Addiction to gaming is described in the American Psychiatric Association’s Diagnostic and Statistical Manual of Mental Disorders (DSM-5), which is used by mental health professionals to diagnose mental disorders. The DSM-5 notes that gaming must cause “significant impairment or distress” in several aspects of a person’s life including, but not limited to: an uncontrollable desire to continue play, loss of interest in other previously enjoyed activities such as reading, swimming, or playing with friends, and using gaming to escape emotions such as hopelessness. These criteria are limited to gaming and do not include problems with general use of the internet, online gambling, or use of social media or smartphones.1
Why parents should take note
There has been a lot of recent conversation within the problem gambling and gaming communities, as to whether or not random rewards within games (more commonly known as loot boxes) and microtransactions constitute a form of gambling and if these types of games should be made available to younger players – both in the United States and abroad. Academics argue that games containing these elements are “simulated gambling”, having psychological addictive elements.2 Researchers in the field have drawn attention to the “variable reinforcement schedule” of loot boxes, meaning players do not know if they will actually receive a reward (power up, skins, etc.) when spending money on a loot box.3
The Office of the eSafety Commissioner in Australia estimates that thirty-four percent (34%) of young people made in-game purchases in the 12 months preceding June 2017. Additionally, research has found that approximately twenty percent (20%) of simulated gambling players moved on to traditional forms of online gambling, and estimated that five percent (5%) of young people would develop gambling problems before the age of twenty-five (25).4
But not all games have loot boxes, should I still be concerned?
Many parents are familiar with, or at the very least, have heard their children ask for the digital currency “V-Bucks” which are available for purchase with real money within the popular game Fortnite. It’s important to note that Fornite, at least in the United States, does not allow players to purchase power-ups to gain a weapon or skill advantage, rather the items purchased are strictly for cosmetic purposes. However, this does not mean that there are no gambling principles within Fortnite’s microtransaction system. Gambling, by definition is the act of wagering something of value with an unknown outcome. This applies to Fortnite as many players are relying on the collection of rare items to heighten their social status within the game. Some young players may be facing bullying at school, yet when they log on to Fortnite and are equipped with the “coolest” gear, they gain popularity among other players. In these instances, the item of value becomes social acceptance.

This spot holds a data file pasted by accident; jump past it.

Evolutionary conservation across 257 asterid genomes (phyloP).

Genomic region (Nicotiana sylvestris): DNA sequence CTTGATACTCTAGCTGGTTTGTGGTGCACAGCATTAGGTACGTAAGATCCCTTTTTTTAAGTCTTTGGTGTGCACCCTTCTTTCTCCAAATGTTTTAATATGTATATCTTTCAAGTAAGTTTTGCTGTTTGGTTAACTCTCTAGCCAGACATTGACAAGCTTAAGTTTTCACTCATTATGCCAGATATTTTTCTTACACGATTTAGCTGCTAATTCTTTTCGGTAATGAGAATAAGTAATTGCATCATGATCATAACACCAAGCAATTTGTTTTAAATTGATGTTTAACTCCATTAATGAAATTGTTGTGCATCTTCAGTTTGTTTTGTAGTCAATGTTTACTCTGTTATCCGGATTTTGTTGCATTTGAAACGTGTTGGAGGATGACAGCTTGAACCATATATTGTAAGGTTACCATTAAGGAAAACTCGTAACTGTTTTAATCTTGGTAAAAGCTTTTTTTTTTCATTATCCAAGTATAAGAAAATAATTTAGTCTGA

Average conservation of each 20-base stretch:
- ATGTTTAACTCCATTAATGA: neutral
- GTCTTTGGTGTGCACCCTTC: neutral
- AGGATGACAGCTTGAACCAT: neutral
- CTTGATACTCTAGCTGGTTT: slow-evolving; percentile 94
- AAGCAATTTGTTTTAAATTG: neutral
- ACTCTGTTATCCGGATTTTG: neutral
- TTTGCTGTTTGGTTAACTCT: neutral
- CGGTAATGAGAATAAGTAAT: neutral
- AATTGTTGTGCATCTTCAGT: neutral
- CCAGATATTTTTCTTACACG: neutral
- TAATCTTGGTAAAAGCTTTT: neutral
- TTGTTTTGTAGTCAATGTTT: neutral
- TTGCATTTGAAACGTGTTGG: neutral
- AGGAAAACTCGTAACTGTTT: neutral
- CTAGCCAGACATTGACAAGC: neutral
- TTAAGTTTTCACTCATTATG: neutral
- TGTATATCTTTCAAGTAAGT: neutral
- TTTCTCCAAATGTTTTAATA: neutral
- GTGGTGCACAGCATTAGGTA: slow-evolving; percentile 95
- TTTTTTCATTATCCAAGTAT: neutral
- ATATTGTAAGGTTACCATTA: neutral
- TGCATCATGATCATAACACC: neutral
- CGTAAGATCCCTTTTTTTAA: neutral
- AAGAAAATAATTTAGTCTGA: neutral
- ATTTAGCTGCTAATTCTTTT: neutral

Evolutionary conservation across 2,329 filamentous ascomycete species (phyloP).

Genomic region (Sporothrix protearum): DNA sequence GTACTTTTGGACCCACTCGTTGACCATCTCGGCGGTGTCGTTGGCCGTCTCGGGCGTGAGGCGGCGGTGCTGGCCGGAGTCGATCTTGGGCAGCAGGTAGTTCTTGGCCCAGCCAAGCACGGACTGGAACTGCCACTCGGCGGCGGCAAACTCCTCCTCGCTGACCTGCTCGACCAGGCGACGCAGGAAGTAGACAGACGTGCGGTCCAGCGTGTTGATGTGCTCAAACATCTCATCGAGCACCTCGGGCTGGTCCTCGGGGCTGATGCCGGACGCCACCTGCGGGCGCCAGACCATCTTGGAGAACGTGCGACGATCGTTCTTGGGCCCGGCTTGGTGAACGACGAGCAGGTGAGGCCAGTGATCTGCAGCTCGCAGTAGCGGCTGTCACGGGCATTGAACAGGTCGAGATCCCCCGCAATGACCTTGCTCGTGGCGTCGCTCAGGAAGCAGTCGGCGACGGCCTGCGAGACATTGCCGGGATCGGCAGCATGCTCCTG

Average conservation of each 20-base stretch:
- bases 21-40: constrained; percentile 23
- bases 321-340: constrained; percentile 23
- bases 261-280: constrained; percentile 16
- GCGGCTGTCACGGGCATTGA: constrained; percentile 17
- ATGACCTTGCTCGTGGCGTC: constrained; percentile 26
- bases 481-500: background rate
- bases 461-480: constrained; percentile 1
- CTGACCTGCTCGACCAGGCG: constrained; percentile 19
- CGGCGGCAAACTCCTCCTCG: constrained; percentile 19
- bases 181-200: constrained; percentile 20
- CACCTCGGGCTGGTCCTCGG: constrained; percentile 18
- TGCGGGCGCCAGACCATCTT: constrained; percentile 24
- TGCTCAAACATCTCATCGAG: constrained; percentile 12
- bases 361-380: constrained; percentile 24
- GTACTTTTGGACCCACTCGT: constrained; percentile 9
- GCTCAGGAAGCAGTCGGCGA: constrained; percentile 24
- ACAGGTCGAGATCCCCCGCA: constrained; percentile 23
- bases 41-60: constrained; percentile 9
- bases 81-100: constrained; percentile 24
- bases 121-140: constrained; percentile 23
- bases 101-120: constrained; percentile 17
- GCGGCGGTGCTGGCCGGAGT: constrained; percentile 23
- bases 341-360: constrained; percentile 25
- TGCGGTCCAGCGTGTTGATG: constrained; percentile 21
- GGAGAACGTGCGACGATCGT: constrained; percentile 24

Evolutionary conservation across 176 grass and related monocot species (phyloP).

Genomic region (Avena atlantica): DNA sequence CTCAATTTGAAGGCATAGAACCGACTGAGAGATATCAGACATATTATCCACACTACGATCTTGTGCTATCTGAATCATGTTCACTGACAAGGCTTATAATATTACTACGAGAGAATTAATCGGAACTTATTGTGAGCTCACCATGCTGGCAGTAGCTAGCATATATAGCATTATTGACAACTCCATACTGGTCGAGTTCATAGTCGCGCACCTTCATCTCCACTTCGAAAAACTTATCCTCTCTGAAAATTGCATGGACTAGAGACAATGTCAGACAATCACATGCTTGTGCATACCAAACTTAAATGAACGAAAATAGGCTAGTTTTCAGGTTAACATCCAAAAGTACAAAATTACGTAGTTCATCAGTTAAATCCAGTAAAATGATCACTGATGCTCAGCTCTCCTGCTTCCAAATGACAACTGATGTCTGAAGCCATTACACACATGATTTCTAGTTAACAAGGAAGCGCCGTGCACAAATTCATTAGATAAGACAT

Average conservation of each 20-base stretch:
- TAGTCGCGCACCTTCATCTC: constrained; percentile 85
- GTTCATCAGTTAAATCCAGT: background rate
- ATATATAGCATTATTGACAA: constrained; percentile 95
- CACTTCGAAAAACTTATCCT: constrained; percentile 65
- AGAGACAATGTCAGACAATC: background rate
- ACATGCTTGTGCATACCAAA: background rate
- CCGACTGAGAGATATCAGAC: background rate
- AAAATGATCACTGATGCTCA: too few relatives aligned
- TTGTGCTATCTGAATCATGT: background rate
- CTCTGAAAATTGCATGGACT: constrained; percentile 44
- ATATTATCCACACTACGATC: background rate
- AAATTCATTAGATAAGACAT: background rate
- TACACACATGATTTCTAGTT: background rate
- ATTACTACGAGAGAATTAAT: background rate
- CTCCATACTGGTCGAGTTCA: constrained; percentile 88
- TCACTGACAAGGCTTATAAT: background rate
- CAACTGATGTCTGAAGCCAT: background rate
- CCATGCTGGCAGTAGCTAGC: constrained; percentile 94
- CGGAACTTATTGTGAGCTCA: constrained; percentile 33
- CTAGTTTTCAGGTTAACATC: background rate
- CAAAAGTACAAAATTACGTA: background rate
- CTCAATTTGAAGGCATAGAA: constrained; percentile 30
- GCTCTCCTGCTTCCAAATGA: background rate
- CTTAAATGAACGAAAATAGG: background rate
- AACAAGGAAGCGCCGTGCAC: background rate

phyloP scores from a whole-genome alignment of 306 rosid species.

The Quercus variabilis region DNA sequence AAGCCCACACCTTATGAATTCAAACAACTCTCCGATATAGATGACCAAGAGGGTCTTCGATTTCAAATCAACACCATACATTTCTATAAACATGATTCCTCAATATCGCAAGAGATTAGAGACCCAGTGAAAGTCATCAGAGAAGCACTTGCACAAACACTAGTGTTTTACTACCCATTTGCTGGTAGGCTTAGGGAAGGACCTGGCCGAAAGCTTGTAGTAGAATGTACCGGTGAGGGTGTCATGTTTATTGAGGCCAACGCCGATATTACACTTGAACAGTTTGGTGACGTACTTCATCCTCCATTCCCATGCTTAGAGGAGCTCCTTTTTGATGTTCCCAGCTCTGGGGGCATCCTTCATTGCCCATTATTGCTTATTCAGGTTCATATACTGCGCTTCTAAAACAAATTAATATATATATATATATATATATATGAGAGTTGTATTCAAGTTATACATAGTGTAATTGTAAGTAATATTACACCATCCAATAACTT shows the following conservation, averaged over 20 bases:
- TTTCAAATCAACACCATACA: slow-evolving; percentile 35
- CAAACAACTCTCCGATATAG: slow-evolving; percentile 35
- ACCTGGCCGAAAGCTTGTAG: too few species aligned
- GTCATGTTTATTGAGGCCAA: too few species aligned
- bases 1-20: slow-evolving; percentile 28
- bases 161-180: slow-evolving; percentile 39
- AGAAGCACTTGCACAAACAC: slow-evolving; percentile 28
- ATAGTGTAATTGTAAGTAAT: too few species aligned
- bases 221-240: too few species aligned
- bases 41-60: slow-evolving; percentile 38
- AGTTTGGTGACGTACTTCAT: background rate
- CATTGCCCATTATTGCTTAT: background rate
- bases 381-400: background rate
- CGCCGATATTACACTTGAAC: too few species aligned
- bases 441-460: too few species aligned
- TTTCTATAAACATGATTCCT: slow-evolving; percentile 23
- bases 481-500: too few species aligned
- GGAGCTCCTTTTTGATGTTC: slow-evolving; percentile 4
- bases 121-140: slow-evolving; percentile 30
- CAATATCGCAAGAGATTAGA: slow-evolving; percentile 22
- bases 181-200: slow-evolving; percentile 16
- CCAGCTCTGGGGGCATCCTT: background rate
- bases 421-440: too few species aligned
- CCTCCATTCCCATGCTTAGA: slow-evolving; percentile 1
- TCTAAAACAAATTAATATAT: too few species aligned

Additionally, Fornite is akin to gambling in that it can trap players into continuous play or spending money through the ability to earn V-bucks upon completing battles. This gives players a taste of what is to come should they continue playing or invest real currency into the game. Problem gamblers often site a big win as the significant event in their progression from recreational to problem gambler.
Perhaps one of the most concerning elements within video games that rely on microtransactions is how “convenient” it is to spend money. Turning once more to popular game Fortnite, this becomes glaringly apparent when making a purchase within the game, as players are not asked to confirm whether or not they wish to proceed. However, when trying to exit the game, an additional screen appears asking the player “are you sure you wish to exit?”.
It’s important to remember that video games and the companies that make them are not evil. As a parent or guardian, you know your child best – what’s most important, is to be aware of the potential risks with certain types of video games and to establish rules and practices that make sense for your family. This is a crucial step in problem gambling prevention.
For more information on responsible gaming for youth or adults, contact the FCCG at our 24-hour multilingual HelpLine, 888-ADMIT-IT.
- “Internet Gaming.” Warning Signs of Mental Illness, American Psychiatric Association, psychiatry.org/patients-families/internet-gaming.
- Drummond, Aaron, and James Sauer. “Gaming or Gambling: Study Shows Almost Half of Loot Boxes in Video Games Constitute Gambling.” The Conversation, The Conversation, 19 Sept. 2018, theconversation.com/gaming-or-gambling-study-shows-almost-half-of-loot-boxes-in-video-games-constitute-gambling-99013.
- “The Psychology of Loot Boxes and Microtransactions.” Psychology and Video Games, 7 June 2018, platinumparagon.info/the-psychology-of-loot-boxes-and-microtransactions/.
- Lum, Patrick. “Video Game Loot Boxes Addictive and a Form of ‘Simulated Gambling’, Senate Inquiry Told.” The Guardian, Guardian News and Media, 16 Aug. 2018, www.theguardian.com/games/2018/aug/17/video-game-loot-boxes-addictive-and-a-form-of-simulated-gambling-senate-inquiry-told.